If the latest brain research is correct, success doesn’t hinge upon how smart, pretty or rich you are. In fact, you may be far better off with a healthy dose of dedication and a positive attitude — the number-one predictors of achievement.
Both Angela Lee Duckworth’s recent TEDtalk and Paul Tough’s new book How Children Succeed tout “grit” as the common character trait of successful people. If life is a contest, the most committed are primed to win.
According to Tough, your odds of success are greatest if you possess “perseverance, curiosity, conscientiousness, optimism, and self-control.” He claims that even kids with disadvantages early in life can grow into accomplished adults if they have these characteristics, and that these traits flourish with encouragement from parents and teachers.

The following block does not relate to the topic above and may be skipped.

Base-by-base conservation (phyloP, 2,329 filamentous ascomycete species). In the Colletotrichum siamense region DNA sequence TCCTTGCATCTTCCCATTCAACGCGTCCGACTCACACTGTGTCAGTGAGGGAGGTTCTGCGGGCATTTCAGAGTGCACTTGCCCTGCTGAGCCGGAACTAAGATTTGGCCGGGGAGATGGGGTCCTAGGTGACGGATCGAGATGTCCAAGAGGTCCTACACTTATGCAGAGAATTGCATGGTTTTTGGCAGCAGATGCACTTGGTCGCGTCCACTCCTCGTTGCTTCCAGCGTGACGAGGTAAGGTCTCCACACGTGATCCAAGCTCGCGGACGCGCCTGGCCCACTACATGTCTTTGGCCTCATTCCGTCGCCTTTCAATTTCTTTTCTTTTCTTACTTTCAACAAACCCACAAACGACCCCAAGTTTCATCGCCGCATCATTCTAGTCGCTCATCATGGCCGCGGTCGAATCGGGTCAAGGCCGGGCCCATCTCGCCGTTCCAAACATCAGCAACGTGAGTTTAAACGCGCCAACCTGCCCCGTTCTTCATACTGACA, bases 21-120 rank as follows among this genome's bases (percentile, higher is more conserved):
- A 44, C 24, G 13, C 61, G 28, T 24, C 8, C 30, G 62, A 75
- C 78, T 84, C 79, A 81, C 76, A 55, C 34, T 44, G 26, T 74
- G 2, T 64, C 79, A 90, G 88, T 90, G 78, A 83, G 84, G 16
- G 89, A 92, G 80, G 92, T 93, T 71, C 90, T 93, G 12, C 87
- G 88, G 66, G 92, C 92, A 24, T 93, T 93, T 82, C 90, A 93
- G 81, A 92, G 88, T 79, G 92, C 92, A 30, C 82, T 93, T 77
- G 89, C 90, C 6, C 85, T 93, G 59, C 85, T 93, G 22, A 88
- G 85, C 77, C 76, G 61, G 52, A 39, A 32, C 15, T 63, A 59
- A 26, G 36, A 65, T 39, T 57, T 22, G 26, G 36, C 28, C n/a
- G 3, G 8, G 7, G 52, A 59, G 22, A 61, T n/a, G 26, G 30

So what does this mean? If you’re still telling yourself that your IQ is too low or your skills are too poor to accomplish your dreams, stop that right now. With a helping of effort and the right attitude, you can do better than someone with stronger skills but less gumption.
These findings also mean we aren’t doing our children (or fellow adults) a service by telling them they aren’t good enough or qualified enough to be a leader, inventor or innovator. Instead, we should be building each other up, setting the stage for excellence.
And on a personal level, it would behoove us all to quit the self-deprecating thoughts and words, and work toward believing in ourselves and pushing harder in the direction of our dreams — not just for financial aims, but for personal fulfillment. A little “Yes, I can” could go a long way.
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